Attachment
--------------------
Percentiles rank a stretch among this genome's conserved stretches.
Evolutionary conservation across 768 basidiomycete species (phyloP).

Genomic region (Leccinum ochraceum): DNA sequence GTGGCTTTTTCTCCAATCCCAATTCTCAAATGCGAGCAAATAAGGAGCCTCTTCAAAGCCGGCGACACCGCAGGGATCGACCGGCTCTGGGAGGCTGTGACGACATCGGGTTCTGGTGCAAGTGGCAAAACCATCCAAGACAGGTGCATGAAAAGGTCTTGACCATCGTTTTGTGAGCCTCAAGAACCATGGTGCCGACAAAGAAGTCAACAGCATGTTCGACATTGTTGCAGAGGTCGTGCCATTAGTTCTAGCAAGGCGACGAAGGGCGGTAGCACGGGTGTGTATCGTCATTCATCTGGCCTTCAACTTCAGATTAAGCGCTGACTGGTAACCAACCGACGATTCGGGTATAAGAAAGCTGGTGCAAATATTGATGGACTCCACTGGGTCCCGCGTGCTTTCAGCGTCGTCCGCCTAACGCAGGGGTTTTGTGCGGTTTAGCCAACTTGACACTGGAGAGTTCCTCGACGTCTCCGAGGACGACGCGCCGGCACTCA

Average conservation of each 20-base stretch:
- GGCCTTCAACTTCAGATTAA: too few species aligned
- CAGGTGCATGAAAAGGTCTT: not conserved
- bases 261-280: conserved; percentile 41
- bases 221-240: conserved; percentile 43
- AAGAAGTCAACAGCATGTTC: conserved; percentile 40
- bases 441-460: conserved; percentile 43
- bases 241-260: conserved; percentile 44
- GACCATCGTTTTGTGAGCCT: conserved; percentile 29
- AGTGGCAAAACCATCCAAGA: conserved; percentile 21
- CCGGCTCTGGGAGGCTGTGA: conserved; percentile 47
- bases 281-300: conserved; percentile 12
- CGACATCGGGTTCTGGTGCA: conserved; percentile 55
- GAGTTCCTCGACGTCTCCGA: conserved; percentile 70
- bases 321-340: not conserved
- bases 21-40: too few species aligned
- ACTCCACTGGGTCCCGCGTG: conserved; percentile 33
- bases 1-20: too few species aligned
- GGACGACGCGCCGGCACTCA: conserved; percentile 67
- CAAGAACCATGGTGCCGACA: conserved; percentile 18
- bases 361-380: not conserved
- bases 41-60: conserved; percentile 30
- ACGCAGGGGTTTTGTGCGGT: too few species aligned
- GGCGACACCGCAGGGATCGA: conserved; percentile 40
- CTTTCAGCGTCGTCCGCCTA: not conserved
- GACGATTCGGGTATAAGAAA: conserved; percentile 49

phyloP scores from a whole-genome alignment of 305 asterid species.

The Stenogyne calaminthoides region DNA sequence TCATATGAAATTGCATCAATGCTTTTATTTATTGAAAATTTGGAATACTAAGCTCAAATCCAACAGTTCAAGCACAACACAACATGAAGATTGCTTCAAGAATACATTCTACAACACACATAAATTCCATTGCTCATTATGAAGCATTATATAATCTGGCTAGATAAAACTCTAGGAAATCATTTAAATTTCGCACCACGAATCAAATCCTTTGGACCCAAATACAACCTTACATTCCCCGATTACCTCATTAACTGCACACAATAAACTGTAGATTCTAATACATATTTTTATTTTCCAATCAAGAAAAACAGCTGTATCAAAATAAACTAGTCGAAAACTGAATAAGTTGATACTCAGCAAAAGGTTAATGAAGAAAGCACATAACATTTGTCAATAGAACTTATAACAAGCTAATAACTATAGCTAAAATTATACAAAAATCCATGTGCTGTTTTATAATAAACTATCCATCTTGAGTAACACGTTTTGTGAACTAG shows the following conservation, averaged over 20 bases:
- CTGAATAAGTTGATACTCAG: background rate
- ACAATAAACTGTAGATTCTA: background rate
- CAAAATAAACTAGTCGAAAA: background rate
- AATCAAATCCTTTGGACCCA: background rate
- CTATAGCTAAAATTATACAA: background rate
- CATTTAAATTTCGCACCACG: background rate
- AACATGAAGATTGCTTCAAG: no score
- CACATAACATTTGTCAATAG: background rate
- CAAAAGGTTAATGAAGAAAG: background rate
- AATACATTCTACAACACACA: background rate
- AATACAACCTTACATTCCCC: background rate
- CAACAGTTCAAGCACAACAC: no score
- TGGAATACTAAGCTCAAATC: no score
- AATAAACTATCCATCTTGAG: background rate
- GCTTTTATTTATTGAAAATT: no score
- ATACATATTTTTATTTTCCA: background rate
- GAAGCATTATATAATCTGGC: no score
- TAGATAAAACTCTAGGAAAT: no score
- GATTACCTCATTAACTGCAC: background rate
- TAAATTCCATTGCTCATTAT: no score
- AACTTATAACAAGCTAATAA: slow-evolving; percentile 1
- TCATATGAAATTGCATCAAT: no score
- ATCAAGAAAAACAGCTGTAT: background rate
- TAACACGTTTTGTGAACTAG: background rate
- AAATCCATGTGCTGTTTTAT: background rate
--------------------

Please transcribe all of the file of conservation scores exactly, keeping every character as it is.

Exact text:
Percentiles rank a stretch among this genome's conserved stretches.
Evolutionary conservation across 768 basidiomycete species (phyloP).

Genomic region (Leccinum ochraceum): DNA sequence GTGGCTTTTTCTCCAATCCCAATTCTCAAATGCGAGCAAATAAGGAGCCTCTTCAAAGCCGGCGACACCGCAGGGATCGACCGGCTCTGGGAGGCTGTGACGACATCGGGTTCTGGTGCAAGTGGCAAAACCATCCAAGACAGGTGCATGAAAAGGTCTTGACCATCGTTTTGTGAGCCTCAAGAACCATGGTGCCGACAAAGAAGTCAACAGCATGTTCGACATTGTTGCAGAGGTCGTGCCATTAGTTCTAGCAAGGCGACGAAGGGCGGTAGCACGGGTGTGTATCGTCATTCATCTGGCCTTCAACTTCAGATTAAGCGCTGACTGGTAACCAACCGACGATTCGGGTATAAGAAAGCTGGTGCAAATATTGATGGACTCCACTGGGTCCCGCGTGCTTTCAGCGTCGTCCGCCTAACGCAGGGGTTTTGTGCGGTTTAGCCAACTTGACACTGGAGAGTTCCTCGACGTCTCCGAGGACGACGCGCCGGCACTCA

Average conservation of each 20-base stretch:
- GGCCTTCAACTTCAGATTAA: too few species aligned
- CAGGTGCATGAAAAGGTCTT: not conserved
- bases 261-280: conserved; percentile 41
- bases 221-240: conserved; percentile 43
- AAGAAGTCAACAGCATGTTC: conserved; percentile 40
- bases 441-460: conserved; percentile 43
- bases 241-260: conserved; percentile 44
- GACCATCGTTTTGTGAGCCT: conserved; percentile 29
- AGTGGCAAAACCATCCAAGA: conserved; percentile 21
- CCGGCTCTGGGAGGCTGTGA: conserved; percentile 47
- bases 281-300: conserved; percentile 12
- CGACATCGGGTTCTGGTGCA: conserved; percentile 55
- GAGTTCCTCGACGTCTCCGA: conserved; percentile 70
- bases 321-340: not conserved
- bases 21-40: too few species aligned
- ACTCCACTGGGTCCCGCGTG: conserved; percentile 33
- bases 1-20: too few species aligned
- GGACGACGCGCCGGCACTCA: conserved; percentile 67
- CAAGAACCATGGTGCCGACA: conserved; percentile 18
- bases 361-380: not conserved
- bases 41-60: conserved; percentile 30
- ACGCAGGGGTTTTGTGCGGT: too few species aligned
- GGCGACACCGCAGGGATCGA: conserved; percentile 40
- CTTTCAGCGTCGTCCGCCTA: not conserved
- GACGATTCGGGTATAAGAAA: conserved; percentile 49

phyloP scores from a whole-genome alignment of 305 asterid species.

The Stenogyne calaminthoides region DNA sequence TCATATGAAATTGCATCAATGCTTTTATTTATTGAAAATTTGGAATACTAAGCTCAAATCCAACAGTTCAAGCACAACACAACATGAAGATTGCTTCAAGAATACATTCTACAACACACATAAATTCCATTGCTCATTATGAAGCATTATATAATCTGGCTAGATAAAACTCTAGGAAATCATTTAAATTTCGCACCACGAATCAAATCCTTTGGACCCAAATACAACCTTACATTCCCCGATTACCTCATTAACTGCACACAATAAACTGTAGATTCTAATACATATTTTTATTTTCCAATCAAGAAAAACAGCTGTATCAAAATAAACTAGTCGAAAACTGAATAAGTTGATACTCAGCAAAAGGTTAATGAAGAAAGCACATAACATTTGTCAATAGAACTTATAACAAGCTAATAACTATAGCTAAAATTATACAAAAATCCATGTGCTGTTTTATAATAAACTATCCATCTTGAGTAACACGTTTTGTGAACTAG shows the following conservation, averaged over 20 bases:
- CTGAATAAGTTGATACTCAG: background rate
- ACAATAAACTGTAGATTCTA: background rate
- CAAAATAAACTAGTCGAAAA: background rate
- AATCAAATCCTTTGGACCCA: background rate
- CTATAGCTAAAATTATACAA: background rate
- CATTTAAATTTCGCACCACG: background rate
- AACATGAAGATTGCTTCAAG: no score
- CACATAACATTTGTCAATAG: background rate
- CAAAAGGTTAATGAAGAAAG: background rate
- AATACATTCTACAACACACA: background rate
- AATACAACCTTACATTCCCC: background rate
- CAACAGTTCAAGCACAACAC: no score
- TGGAATACTAAGCTCAAATC: no score
- AATAAACTATCCATCTTGAG: background rate
- GCTTTTATTTATTGAAAATT: no score
- ATACATATTTTTATTTTCCA: background rate
- GAAGCATTATATAATCTGGC: no score
- TAGATAAAACTCTAGGAAAT: no score
- GATTACCTCATTAACTGCAC: background rate
- TAAATTCCATTGCTCATTAT: no score
- AACTTATAACAAGCTAATAA: slow-evolving; percentile 1
- TCATATGAAATTGCATCAAT: no score
- ATCAAGAAAAACAGCTGTAT: background rate
- TAACACGTTTTGTGAACTAG: background rate
- AAATCCATGTGCTGTTTTAT: background rate